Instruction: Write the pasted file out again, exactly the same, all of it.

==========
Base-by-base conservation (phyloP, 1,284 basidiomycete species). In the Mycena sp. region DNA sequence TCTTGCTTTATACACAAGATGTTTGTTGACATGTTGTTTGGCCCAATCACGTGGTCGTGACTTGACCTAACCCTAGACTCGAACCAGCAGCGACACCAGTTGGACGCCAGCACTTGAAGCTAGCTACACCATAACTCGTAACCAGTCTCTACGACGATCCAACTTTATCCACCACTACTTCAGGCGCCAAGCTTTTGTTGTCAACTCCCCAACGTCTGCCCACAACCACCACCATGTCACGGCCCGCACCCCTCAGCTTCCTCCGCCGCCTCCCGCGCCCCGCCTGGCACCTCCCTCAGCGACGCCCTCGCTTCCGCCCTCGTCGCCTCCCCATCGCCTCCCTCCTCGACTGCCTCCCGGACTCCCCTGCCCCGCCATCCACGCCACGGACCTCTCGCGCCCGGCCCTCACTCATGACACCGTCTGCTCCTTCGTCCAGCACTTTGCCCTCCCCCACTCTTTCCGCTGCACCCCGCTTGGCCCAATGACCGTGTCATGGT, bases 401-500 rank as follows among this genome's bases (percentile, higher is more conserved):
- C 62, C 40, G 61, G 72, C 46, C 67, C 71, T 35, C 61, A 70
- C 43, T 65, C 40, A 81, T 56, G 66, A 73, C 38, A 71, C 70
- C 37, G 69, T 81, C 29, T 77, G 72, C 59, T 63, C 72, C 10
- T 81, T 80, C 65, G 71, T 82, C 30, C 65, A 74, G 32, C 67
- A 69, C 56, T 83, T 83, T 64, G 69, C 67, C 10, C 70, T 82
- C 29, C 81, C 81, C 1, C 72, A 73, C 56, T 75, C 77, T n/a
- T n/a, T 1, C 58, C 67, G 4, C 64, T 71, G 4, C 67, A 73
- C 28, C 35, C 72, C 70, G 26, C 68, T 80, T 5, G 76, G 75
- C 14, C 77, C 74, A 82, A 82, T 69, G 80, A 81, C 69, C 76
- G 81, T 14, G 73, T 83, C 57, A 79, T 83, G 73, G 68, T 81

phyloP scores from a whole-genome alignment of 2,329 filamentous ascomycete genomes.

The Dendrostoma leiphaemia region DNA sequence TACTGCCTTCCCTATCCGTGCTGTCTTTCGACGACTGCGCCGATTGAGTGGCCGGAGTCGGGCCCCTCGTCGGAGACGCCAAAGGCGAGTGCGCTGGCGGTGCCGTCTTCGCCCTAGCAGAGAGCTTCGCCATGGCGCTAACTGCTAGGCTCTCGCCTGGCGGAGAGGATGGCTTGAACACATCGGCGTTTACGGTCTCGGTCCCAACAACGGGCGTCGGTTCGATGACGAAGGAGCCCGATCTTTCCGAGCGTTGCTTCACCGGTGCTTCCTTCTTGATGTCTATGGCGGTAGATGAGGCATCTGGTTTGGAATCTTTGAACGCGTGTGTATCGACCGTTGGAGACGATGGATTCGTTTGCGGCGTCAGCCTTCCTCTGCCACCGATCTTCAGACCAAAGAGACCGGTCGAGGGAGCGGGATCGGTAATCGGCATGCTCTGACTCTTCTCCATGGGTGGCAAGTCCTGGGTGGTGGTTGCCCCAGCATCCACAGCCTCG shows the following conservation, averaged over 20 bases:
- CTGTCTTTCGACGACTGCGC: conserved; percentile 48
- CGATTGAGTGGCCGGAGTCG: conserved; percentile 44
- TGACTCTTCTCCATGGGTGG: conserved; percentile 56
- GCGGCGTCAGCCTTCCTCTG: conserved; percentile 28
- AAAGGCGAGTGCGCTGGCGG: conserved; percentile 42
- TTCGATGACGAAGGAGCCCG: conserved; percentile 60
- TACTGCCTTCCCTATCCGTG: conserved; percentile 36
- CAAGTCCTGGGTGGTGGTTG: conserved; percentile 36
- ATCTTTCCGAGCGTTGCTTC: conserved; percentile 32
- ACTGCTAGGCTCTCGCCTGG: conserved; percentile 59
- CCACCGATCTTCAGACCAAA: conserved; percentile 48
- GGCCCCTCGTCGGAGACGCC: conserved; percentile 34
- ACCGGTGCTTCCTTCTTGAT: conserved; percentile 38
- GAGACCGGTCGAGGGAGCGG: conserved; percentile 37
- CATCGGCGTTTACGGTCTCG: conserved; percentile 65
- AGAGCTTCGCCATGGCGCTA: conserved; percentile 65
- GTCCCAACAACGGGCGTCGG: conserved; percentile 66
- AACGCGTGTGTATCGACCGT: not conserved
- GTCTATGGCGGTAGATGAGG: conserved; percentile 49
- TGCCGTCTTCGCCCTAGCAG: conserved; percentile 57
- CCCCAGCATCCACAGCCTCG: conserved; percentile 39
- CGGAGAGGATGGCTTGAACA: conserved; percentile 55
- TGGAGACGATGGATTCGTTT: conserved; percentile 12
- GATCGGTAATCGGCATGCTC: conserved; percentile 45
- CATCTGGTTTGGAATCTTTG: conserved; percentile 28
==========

Base-by-base conservation (phyloP, 1,284 basidiomycete species). In the Mycena sp. region DNA sequence TCTTGCTTTATACACAAGATGTTTGTTGACATGTTGTTTGGCCCAATCACGTGGTCGTGACTTGACCTAACCCTAGACTCGAACCAGCAGCGACACCAGTTGGACGCCAGCACTTGAAGCTAGCTACACCATAACTCGTAACCAGTCTCTACGACGATCCAACTTTATCCACCACTACTTCAGGCGCCAAGCTTTTGTTGTCAACTCCCCAACGTCTGCCCACAACCACCACCATGTCACGGCCCGCACCCCTCAGCTTCCTCCGCCGCCTCCCGCGCCCCGCCTGGCACCTCCCTCAGCGACGCCCTCGCTTCCGCCCTCGTCGCCTCCCCATCGCCTCCCTCCTCGACTGCCTCCCGGACTCCCCTGCCCCGCCATCCACGCCACGGACCTCTCGCGCCCGGCCCTCACTCATGACACCGTCTGCTCCTTCGTCCAGCACTTTGCCCTCCCCCACTCTTTCCGCTGCACCCCGCTTGGCCCAATGACCGTGTCATGGT, bases 401-500 rank as follows among this genome's bases (percentile, higher is more conserved):
- C 62, C 40, G 61, G 72, C 46, C 67, C 71, T 35, C 61, A 70
- C 43, T 65, C 40, A 81, T 56, G 66, A 73, C 38, A 71, C 70
- C 37, G 69, T 81, C 29, T 77, G 72, C 59, T 63, C 72, C 10
- T 81, T 80, C 65, G 71, T 82, C 30, C 65, A 74, G 32, C 67
- A 69, C 56, T 83, T 83, T 64, G 69, C 67, C 10, C 70, T 82
- C 29, C 81, C 81, C 1, C 72, A 73, C 56, T 75, C 77, T n/a
- T n/a, T 1, C 58, C 67, G 4, C 64, T 71, G 4, C 67, A 73
- C 28, C 35, C 72, C 70, G 26, C 68, T 80, T 5, G 76, G 75
- C 14, C 77, C 74, A 82, A 82, T 69, G 80, A 81, C 69, C 76
- G 81, T 14, G 73, T 83, C 57, A 79, T 83, G 73, G 68, T 81

phyloP scores from a whole-genome alignment of 2,329 filamentous ascomycete genomes.

The Dendrostoma leiphaemia region DNA sequence TACTGCCTTCCCTATCCGTGCTGTCTTTCGACGACTGCGCCGATTGAGTGGCCGGAGTCGGGCCCCTCGTCGGAGACGCCAAAGGCGAGTGCGCTGGCGGTGCCGTCTTCGCCCTAGCAGAGAGCTTCGCCATGGCGCTAACTGCTAGGCTCTCGCCTGGCGGAGAGGATGGCTTGAACACATCGGCGTTTACGGTCTCGGTCCCAACAACGGGCGTCGGTTCGATGACGAAGGAGCCCGATCTTTCCGAGCGTTGCTTCACCGGTGCTTCCTTCTTGATGTCTATGGCGGTAGATGAGGCATCTGGTTTGGAATCTTTGAACGCGTGTGTATCGACCGTTGGAGACGATGGATTCGTTTGCGGCGTCAGCCTTCCTCTGCCACCGATCTTCAGACCAAAGAGACCGGTCGAGGGAGCGGGATCGGTAATCGGCATGCTCTGACTCTTCTCCATGGGTGGCAAGTCCTGGGTGGTGGTTGCCCCAGCATCCACAGCCTCG shows the following conservation, averaged over 20 bases:
- CTGTCTTTCGACGACTGCGC: conserved; percentile 48
- CGATTGAGTGGCCGGAGTCG: conserved; percentile 44
- TGACTCTTCTCCATGGGTGG: conserved; percentile 56
- GCGGCGTCAGCCTTCCTCTG: conserved; percentile 28
- AAAGGCGAGTGCGCTGGCGG: conserved; percentile 42
- TTCGATGACGAAGGAGCCCG: conserved; percentile 60
- TACTGCCTTCCCTATCCGTG: conserved; percentile 36
- CAAGTCCTGGGTGGTGGTTG: conserved; percentile 36
- ATCTTTCCGAGCGTTGCTTC: conserved; percentile 32
- ACTGCTAGGCTCTCGCCTGG: conserved; percentile 59
- CCACCGATCTTCAGACCAAA: conserved; percentile 48
- GGCCCCTCGTCGGAGACGCC: conserved; percentile 34
- ACCGGTGCTTCCTTCTTGAT: conserved; percentile 38
- GAGACCGGTCGAGGGAGCGG: conserved; percentile 37
- CATCGGCGTTTACGGTCTCG: conserved; percentile 65
- AGAGCTTCGCCATGGCGCTA: conserved; percentile 65
- GTCCCAACAACGGGCGTCGG: conserved; percentile 66
- AACGCGTGTGTATCGACCGT: not conserved
- GTCTATGGCGGTAGATGAGG: conserved; percentile 49
- TGCCGTCTTCGCCCTAGCAG: conserved; percentile 57
- CCCCAGCATCCACAGCCTCG: conserved; percentile 39
- CGGAGAGGATGGCTTGAACA: conserved; percentile 55
- TGGAGACGATGGATTCGTTT: conserved; percentile 12
- GATCGGTAATCGGCATGCTC: conserved; percentile 45
- CATCTGGTTTGGAATCTTTG: conserved; percentile 28